PORTSMOUTH’S council boss has promised not ‘to settle for anything short of the best’ for residents in her campaign to make sure sprinklers are in all the city’s high-rise buildings.
She has written to the city’s two MPs asking for their help in securing funding to make changes to 13 of the area’s tallest residential buildings.
It follows calls from the county’s fire and rescue service for sprinklers to be installed in all high-rise flats.
Cllr Jones reassured residents that all buildings met the ‘required safety standards’.
She added: ‘It is the government’s job to protect this country’s people. We will not settle for anything short of the best for our citizens.
‘We need our local MPs to use their influence in government to help secure the funding we need to get sprinklers into our high-rise buildings as a matter of urgency.’
We will not settle for anything short of the best for our citizens.Cllr Donna Jones, Portsmouth City Council leader
The letter comes in the wake of last week’s Grenfell Tower blaze in London, following which 79 people have been confirmed dead.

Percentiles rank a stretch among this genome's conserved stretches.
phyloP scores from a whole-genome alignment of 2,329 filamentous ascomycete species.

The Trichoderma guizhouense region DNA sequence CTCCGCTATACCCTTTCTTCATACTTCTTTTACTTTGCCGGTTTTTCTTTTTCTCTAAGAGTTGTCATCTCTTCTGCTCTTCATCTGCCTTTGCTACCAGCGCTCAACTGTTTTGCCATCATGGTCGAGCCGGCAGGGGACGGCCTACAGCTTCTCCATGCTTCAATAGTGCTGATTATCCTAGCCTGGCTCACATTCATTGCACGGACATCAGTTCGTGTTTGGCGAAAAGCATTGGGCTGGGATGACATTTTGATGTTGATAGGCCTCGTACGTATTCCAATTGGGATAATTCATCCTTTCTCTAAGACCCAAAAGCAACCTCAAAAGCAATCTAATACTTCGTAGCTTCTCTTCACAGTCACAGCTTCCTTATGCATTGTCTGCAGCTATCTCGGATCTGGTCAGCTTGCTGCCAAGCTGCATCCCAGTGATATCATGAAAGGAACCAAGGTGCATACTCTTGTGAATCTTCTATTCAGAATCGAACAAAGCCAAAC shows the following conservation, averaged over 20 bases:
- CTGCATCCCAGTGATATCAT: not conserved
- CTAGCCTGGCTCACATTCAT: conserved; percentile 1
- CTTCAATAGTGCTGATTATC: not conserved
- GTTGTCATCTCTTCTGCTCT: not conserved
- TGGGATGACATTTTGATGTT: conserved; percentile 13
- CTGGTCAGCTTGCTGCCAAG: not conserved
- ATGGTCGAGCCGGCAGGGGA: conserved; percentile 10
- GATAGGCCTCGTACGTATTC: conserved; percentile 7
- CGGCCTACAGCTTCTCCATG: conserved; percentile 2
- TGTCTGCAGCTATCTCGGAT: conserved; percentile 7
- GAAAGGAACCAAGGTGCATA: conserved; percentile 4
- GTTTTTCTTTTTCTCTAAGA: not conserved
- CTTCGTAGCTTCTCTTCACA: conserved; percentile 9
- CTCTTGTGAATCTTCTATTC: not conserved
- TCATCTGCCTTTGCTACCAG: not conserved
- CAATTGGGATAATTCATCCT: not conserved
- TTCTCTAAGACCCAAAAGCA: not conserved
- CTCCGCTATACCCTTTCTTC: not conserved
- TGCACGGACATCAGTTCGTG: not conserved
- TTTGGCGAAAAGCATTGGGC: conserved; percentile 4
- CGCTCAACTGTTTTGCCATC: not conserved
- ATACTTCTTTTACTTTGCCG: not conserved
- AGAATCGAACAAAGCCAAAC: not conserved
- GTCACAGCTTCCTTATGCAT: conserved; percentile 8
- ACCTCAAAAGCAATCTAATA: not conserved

Portsmouth City Council is planning to add sprinklers to buildings with 10 storeys or more, of which there are 13 in the city.
Senior council officers have estimated the work will cost between £8-10 million.
The letter has been sent to Portsmouth North MP Penny Mordaunt, Portsmouth South MP Stephen Morgan and the Home Secretary Amber Rudd.
It says: ‘As you are aware, the city council has seen a 44 per cent reduction in funding from central government over the last six years and with increasing pressures on statutory services for adult social care, the city council seeks government funding to retrofit these essential life-saving devices.
‘We’ve recently written to the residents of these blocks to reassure them that relevant fire risk assessments have been undertaken.
‘Ongoing fire-safety reviews will continue to be carried out.’
Some cladding from the city’s high rise buildings has been submitted for testing, to make sure it is not a fire risk.
The government has said tests will be carried out on about 600 high rises across the country.
On Wednesday Southampton City Council announced it would be retrofitting sprinklers into flats, with work set to start next week.
Yesterday Mr Morgan said he supported the comments made by Hampshire Fire and Rescue Service chief fire officer Dave Curry, who said sprinklers were like ‘having a firefighter in every room’.
Mr Morgan added: ‘Councils must be given the resources to assure communities and keep homes safe - that’s what we all want to see.’
Ms Mordaunt has been approached for comment.